Pliny the Younger, the governor of Bythinia, wrote a letter to the Roman emperor Trajan around 112 AD seeking advice on how best to persecute the Christians. In that letter, he said Christians did were doing a weird thing – they gathered together before the sun came up and sang “a hymn to Christ as God.”
CHURCH MUSIC STYLE
Remember when you were a kid at VBS and your teacher sang a line and then you and your friends sang it back like an echo? Or, when Rich Mullins sang, “When He rolls up His sleeves He ain’t just puttin’ on the ritz,” and the crowd answered with, “Our God is an awesome God”? Or have you ever been to a Catholic gathering where the cantor sings a line and then the congregation sings a response?
This style of music is called “antiphonal” and it’s what Pliny the Younger heard Christians doing together.
Christians were primarily Jews in those days. Jewish music had been virtually unchanged for thousands of years. Jewish Christians simply stuck with the musical style they knew – not because scripture told them to or because God liked their musical style more than some other. They were simply Jews making Jewish music to God.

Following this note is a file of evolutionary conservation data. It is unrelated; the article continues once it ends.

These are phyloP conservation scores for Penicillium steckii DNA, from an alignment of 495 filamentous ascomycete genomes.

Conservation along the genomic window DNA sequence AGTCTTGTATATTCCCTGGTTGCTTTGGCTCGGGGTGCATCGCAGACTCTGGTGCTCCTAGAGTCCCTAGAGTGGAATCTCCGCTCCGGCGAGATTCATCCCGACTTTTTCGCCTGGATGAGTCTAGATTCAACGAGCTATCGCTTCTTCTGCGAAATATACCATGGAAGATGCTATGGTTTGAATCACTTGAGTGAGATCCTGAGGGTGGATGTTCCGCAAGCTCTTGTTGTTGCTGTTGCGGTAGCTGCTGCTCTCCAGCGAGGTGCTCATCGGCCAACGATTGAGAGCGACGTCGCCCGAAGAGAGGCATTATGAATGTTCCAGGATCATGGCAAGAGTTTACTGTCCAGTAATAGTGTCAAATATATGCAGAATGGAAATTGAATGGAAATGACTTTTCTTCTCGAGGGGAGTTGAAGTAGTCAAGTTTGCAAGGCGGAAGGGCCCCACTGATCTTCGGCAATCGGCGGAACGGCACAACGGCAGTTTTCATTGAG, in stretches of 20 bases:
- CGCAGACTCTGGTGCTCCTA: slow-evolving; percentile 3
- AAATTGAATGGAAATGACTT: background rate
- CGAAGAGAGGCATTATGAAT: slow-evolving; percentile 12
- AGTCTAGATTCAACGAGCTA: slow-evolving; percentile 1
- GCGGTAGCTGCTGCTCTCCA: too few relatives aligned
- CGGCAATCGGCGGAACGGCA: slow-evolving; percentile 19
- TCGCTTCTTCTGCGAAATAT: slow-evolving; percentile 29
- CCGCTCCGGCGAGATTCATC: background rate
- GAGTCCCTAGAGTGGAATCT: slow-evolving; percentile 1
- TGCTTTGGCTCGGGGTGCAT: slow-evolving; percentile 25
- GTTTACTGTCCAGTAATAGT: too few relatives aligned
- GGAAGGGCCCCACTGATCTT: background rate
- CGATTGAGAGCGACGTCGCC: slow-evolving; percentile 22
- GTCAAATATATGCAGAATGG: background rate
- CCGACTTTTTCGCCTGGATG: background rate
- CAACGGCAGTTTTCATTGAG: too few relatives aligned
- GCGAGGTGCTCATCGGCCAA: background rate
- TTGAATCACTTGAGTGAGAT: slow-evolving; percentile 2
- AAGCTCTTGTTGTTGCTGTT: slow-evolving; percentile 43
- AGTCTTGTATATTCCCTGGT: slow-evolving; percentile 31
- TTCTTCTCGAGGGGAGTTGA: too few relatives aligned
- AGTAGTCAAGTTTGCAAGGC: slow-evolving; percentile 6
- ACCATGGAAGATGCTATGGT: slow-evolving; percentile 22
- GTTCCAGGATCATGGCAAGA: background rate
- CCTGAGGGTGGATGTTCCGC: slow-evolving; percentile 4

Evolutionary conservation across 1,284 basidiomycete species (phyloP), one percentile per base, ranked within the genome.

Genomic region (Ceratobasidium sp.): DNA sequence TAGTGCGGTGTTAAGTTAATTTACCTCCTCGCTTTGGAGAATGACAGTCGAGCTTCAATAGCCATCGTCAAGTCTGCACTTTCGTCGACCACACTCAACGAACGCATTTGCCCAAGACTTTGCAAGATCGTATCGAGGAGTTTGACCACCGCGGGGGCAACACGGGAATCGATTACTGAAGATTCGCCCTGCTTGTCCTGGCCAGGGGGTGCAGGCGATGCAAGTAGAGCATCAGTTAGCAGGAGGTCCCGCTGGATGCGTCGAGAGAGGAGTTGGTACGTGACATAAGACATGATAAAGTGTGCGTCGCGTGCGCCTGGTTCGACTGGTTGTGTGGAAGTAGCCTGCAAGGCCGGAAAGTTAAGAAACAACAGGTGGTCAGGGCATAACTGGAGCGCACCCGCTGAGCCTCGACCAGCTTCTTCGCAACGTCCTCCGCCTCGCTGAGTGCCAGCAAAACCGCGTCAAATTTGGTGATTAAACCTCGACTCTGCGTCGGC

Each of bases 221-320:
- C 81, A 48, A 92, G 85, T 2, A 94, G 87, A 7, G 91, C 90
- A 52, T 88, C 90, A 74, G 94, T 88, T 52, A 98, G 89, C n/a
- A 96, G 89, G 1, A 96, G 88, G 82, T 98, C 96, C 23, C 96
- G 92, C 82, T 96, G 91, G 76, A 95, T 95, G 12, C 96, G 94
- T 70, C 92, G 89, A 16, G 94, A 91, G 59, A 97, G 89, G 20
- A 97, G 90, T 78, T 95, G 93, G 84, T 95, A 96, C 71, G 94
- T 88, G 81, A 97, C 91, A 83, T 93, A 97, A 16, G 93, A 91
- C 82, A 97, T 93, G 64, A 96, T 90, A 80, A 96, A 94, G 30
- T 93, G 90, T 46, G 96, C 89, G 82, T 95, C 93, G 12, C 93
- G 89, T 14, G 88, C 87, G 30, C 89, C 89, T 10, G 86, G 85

The Oxyrhynchus Hymn, discovered on the back of a papyrus in Egypt, dates back to 260AD, making it the oldest song (with both lyrics and notation) that we have from the Early Church. You can hear this “antiphonal” hymn here: https://youtu.be/mk8y9xjrkxM
Beyond this one example, we don’t know much more about the style of Early Church music. Only Paul speaks about musical style in the bible…well, sort of. In Ephesians 5:19-20, he told the earliest Christians to keep on speaking to one another in “psalms, hymns, and spiritual songs.”
“Psalmos” means “to touch,” and stringed instruments were sometimes called “psalmos,” so we think (we don’t know for sure!) Paul was talking about songs that were accompanied by stringed instruments.
Then Paul mentions hymns – and he’s not speaking about what you and I call a hymn today. For us, a hymn is a song that might have numerous vocal parts (eg. bass, tenor, alto, soprano) that are all sung with the same rhythm at the same time. But in the ancient Near East we think a “hymn” was any song sung to God about God.
So, the only guidance scripture gives about church music’s style is 1)some songs can have accompaniment 2)some songs can be sung by us, to God, about God 3)some songs can be sung by us, about God, to each other. 4)keep doing all three.
THE EVOLUTION OF CHURCH MUSIC
As Christianity spread beyond the Jews, beyond the Near East, and throughout history, its music took on the flavors of the cultures it reached. The Ethiopians added drums. The Italians added choirs. The Americans added skinny jeans.
Psalms, hymns, and spiritual songs have always differed stylistically from place to place and time to time. And Christians have always bickered loudly over those stylistic differences even though God has remained completely silent on them.
But that’s because worshiping God is super important to us, right? Well, let’s talk about that here.